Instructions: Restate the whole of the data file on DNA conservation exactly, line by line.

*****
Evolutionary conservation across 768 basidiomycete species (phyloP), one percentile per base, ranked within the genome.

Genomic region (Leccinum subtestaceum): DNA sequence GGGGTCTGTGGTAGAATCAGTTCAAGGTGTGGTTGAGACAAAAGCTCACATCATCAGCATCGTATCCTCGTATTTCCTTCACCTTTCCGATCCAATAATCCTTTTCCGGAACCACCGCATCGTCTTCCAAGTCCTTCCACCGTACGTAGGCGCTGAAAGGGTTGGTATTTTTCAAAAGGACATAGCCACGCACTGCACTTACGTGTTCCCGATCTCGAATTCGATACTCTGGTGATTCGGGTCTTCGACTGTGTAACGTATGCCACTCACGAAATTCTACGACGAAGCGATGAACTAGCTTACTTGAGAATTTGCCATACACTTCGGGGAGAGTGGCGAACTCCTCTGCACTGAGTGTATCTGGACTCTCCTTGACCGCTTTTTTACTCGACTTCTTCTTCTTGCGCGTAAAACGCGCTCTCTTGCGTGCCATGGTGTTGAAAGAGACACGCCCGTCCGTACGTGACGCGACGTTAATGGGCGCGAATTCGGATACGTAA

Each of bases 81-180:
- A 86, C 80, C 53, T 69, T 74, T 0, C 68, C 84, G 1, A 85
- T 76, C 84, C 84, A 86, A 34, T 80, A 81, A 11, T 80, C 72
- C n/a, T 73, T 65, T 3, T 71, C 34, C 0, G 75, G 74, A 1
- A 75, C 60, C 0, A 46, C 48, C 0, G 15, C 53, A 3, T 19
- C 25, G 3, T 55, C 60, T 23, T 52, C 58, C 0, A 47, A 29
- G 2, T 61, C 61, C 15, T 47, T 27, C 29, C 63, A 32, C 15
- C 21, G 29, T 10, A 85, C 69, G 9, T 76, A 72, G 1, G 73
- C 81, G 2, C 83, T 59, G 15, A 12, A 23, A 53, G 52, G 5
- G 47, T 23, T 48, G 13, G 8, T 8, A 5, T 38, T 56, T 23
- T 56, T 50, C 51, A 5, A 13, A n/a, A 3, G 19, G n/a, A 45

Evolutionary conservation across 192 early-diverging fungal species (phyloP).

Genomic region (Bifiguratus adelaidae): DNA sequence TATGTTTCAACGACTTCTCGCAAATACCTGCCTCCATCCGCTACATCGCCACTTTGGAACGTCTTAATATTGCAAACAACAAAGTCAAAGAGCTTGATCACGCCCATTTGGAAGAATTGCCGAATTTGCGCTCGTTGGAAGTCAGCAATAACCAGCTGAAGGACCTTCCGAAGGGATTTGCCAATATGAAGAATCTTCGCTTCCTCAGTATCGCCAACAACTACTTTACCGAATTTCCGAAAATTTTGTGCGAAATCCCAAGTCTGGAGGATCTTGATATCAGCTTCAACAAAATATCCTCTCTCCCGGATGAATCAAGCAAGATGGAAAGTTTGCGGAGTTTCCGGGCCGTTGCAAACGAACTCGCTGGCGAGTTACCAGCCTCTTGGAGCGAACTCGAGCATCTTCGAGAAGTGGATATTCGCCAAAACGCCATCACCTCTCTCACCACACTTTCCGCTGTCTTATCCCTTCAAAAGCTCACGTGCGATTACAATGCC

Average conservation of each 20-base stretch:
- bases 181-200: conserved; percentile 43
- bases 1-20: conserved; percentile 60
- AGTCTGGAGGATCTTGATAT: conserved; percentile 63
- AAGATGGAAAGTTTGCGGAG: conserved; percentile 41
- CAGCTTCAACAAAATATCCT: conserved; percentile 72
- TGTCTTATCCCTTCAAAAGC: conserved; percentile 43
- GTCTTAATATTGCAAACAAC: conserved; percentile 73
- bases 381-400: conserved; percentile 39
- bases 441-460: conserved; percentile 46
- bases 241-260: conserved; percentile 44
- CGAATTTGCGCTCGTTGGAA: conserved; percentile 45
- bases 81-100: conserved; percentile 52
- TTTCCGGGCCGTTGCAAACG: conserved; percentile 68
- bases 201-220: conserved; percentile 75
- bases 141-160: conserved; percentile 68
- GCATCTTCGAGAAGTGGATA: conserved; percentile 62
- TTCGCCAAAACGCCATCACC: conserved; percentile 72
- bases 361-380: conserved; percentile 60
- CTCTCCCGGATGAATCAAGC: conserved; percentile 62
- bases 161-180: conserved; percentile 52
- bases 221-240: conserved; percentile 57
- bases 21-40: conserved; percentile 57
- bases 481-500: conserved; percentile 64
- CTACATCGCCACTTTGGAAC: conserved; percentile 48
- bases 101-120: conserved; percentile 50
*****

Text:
Evolutionary conservation across 768 basidiomycete species (phyloP), one percentile per base, ranked within the genome.

Genomic region (Leccinum subtestaceum): DNA sequence GGGGTCTGTGGTAGAATCAGTTCAAGGTGTGGTTGAGACAAAAGCTCACATCATCAGCATCGTATCCTCGTATTTCCTTCACCTTTCCGATCCAATAATCCTTTTCCGGAACCACCGCATCGTCTTCCAAGTCCTTCCACCGTACGTAGGCGCTGAAAGGGTTGGTATTTTTCAAAAGGACATAGCCACGCACTGCACTTACGTGTTCCCGATCTCGAATTCGATACTCTGGTGATTCGGGTCTTCGACTGTGTAACGTATGCCACTCACGAAATTCTACGACGAAGCGATGAACTAGCTTACTTGAGAATTTGCCATACACTTCGGGGAGAGTGGCGAACTCCTCTGCACTGAGTGTATCTGGACTCTCCTTGACCGCTTTTTTACTCGACTTCTTCTTCTTGCGCGTAAAACGCGCTCTCTTGCGTGCCATGGTGTTGAAAGAGACACGCCCGTCCGTACGTGACGCGACGTTAATGGGCGCGAATTCGGATACGTAA

Each of bases 81-180:
- A 86, C 80, C 53, T 69, T 74, T 0, C 68, C 84, G 1, A 85
- T 76, C 84, C 84, A 86, A 34, T 80, A 81, A 11, T 80, C 72
- C n/a, T 73, T 65, T 3, T 71, C 34, C 0, G 75, G 74, A 1
- A 75, C 60, C 0, A 46, C 48, C 0, G 15, C 53, A 3, T 19
- C 25, G 3, T 55, C 60, T 23, T 52, C 58, C 0, A 47, A 29
- G 2, T 61, C 61, C 15, T 47, T 27, C 29, C 63, A 32, C 15
- C 21, G 29, T 10, A 85, C 69, G 9, T 76, A 72, G 1, G 73
- C 81, G 2, C 83, T 59, G 15, A 12, A 23, A 53, G 52, G 5
- G 47, T 23, T 48, G 13, G 8, T 8, A 5, T 38, T 56, T 23
- T 56, T 50, C 51, A 5, A 13, A n/a, A 3, G 19, G n/a, A 45

Evolutionary conservation across 192 early-diverging fungal species (phyloP).

Genomic region (Bifiguratus adelaidae): DNA sequence TATGTTTCAACGACTTCTCGCAAATACCTGCCTCCATCCGCTACATCGCCACTTTGGAACGTCTTAATATTGCAAACAACAAAGTCAAAGAGCTTGATCACGCCCATTTGGAAGAATTGCCGAATTTGCGCTCGTTGGAAGTCAGCAATAACCAGCTGAAGGACCTTCCGAAGGGATTTGCCAATATGAAGAATCTTCGCTTCCTCAGTATCGCCAACAACTACTTTACCGAATTTCCGAAAATTTTGTGCGAAATCCCAAGTCTGGAGGATCTTGATATCAGCTTCAACAAAATATCCTCTCTCCCGGATGAATCAAGCAAGATGGAAAGTTTGCGGAGTTTCCGGGCCGTTGCAAACGAACTCGCTGGCGAGTTACCAGCCTCTTGGAGCGAACTCGAGCATCTTCGAGAAGTGGATATTCGCCAAAACGCCATCACCTCTCTCACCACACTTTCCGCTGTCTTATCCCTTCAAAAGCTCACGTGCGATTACAATGCC

Average conservation of each 20-base stretch:
- bases 181-200: conserved; percentile 43
- bases 1-20: conserved; percentile 60
- AGTCTGGAGGATCTTGATAT: conserved; percentile 63
- AAGATGGAAAGTTTGCGGAG: conserved; percentile 41
- CAGCTTCAACAAAATATCCT: conserved; percentile 72
- TGTCTTATCCCTTCAAAAGC: conserved; percentile 43
- GTCTTAATATTGCAAACAAC: conserved; percentile 73
- bases 381-400: conserved; percentile 39
- bases 441-460: conserved; percentile 46
- bases 241-260: conserved; percentile 44
- CGAATTTGCGCTCGTTGGAA: conserved; percentile 45
- bases 81-100: conserved; percentile 52
- TTTCCGGGCCGTTGCAAACG: conserved; percentile 68
- bases 201-220: conserved; percentile 75
- bases 141-160: conserved; percentile 68
- GCATCTTCGAGAAGTGGATA: conserved; percentile 62
- TTCGCCAAAACGCCATCACC: conserved; percentile 72
- bases 361-380: conserved; percentile 60
- CTCTCCCGGATGAATCAAGC: conserved; percentile 62
- bases 161-180: conserved; percentile 52
- bases 221-240: conserved; percentile 57
- bases 21-40: conserved; percentile 57
- bases 481-500: conserved; percentile 64
- CTACATCGCCACTTTGGAAC: conserved; percentile 48
- bases 101-120: conserved; percentile 50